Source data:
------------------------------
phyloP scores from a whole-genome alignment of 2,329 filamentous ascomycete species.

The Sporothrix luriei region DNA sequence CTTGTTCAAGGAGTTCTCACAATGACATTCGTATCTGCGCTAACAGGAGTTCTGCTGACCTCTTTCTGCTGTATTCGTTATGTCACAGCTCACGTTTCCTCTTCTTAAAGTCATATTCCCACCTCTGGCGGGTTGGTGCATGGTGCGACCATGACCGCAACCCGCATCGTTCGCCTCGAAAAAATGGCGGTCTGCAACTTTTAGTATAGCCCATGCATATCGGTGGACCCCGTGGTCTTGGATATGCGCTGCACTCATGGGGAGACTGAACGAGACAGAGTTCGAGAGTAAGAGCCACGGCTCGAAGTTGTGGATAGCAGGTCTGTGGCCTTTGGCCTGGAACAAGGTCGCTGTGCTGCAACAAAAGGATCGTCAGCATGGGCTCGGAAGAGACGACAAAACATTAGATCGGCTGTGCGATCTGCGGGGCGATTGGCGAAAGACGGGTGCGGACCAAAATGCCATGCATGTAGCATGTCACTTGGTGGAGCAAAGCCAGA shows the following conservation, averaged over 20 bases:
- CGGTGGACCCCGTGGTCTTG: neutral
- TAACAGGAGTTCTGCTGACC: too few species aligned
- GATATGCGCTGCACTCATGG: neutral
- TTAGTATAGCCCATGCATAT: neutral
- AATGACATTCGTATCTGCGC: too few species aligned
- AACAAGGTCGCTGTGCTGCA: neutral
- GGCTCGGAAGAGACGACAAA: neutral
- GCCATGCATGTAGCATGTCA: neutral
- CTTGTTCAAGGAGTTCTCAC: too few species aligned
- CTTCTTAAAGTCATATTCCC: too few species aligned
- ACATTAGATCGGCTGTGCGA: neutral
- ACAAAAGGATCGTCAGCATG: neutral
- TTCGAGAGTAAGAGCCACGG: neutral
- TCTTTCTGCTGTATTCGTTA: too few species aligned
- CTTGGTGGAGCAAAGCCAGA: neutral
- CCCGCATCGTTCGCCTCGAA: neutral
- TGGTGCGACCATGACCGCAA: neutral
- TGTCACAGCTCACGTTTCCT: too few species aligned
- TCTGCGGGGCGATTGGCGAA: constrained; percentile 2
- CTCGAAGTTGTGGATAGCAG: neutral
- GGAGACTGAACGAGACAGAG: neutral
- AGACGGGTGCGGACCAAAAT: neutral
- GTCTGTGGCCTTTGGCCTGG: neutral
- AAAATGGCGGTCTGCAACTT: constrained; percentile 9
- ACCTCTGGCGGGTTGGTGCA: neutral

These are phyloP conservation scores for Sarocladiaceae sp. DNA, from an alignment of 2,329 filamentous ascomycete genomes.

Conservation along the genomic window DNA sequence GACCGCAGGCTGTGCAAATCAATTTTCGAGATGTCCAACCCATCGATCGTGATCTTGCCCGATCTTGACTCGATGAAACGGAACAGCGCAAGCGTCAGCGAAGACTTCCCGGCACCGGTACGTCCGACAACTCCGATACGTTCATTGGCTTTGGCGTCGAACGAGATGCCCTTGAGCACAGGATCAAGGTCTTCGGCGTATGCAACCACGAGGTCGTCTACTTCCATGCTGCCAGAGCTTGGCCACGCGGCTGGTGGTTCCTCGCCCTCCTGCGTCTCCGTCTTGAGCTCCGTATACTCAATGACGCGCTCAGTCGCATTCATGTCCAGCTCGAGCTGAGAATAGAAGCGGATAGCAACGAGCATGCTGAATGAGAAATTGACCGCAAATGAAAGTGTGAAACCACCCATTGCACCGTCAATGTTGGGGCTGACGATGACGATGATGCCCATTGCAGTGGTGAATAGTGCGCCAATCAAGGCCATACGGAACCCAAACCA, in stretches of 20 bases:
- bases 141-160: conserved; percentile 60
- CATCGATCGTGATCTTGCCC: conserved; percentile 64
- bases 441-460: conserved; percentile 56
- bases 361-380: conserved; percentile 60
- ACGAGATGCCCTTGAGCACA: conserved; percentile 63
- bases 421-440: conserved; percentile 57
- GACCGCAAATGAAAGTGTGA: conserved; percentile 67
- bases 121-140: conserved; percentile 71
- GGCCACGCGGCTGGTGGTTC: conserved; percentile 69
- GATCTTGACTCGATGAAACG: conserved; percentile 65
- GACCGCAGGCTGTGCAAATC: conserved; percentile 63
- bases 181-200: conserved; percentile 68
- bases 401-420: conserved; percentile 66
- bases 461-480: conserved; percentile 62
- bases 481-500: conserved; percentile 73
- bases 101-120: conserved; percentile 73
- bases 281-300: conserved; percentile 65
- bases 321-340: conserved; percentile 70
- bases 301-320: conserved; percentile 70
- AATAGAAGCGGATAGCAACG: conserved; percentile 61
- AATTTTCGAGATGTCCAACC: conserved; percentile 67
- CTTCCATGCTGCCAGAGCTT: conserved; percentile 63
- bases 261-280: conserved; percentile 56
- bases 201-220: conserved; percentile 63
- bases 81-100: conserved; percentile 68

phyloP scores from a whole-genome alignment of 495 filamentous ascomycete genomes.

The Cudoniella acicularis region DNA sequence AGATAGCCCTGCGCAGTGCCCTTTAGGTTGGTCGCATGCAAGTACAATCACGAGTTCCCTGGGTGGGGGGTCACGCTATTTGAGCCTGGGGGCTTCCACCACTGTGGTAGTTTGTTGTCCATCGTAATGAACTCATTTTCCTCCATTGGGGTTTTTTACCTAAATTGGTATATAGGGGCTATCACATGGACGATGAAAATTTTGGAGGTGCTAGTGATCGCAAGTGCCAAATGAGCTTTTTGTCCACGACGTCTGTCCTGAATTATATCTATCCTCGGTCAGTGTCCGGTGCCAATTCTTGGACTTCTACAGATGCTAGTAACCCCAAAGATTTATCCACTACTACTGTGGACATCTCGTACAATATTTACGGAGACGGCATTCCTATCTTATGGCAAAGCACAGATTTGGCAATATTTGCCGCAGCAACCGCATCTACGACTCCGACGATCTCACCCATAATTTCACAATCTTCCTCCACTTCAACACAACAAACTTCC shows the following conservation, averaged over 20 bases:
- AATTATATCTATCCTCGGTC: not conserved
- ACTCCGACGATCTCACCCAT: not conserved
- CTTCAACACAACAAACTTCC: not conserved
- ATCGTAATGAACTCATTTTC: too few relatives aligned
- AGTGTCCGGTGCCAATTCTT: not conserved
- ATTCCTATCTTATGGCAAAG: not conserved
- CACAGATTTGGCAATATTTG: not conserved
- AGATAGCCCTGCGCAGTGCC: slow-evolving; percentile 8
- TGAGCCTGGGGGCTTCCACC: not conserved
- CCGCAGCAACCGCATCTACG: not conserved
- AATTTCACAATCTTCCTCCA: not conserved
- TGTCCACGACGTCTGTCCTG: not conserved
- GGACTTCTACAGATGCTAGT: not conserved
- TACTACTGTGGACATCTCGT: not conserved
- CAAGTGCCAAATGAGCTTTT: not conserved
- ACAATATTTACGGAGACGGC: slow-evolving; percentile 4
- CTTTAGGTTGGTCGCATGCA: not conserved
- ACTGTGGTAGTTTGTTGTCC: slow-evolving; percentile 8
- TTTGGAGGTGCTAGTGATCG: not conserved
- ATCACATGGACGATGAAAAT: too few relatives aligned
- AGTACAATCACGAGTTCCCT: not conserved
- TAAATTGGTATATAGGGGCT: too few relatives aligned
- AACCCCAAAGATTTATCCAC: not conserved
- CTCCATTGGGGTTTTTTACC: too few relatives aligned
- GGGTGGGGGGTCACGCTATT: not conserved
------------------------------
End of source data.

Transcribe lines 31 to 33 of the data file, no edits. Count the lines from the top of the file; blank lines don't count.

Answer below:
- CATCGATCGTGATCTTGCCC: conserved; percentile 64
- bases 441-460: conserved; percentile 56
- bases 361-380: conserved; percentile 60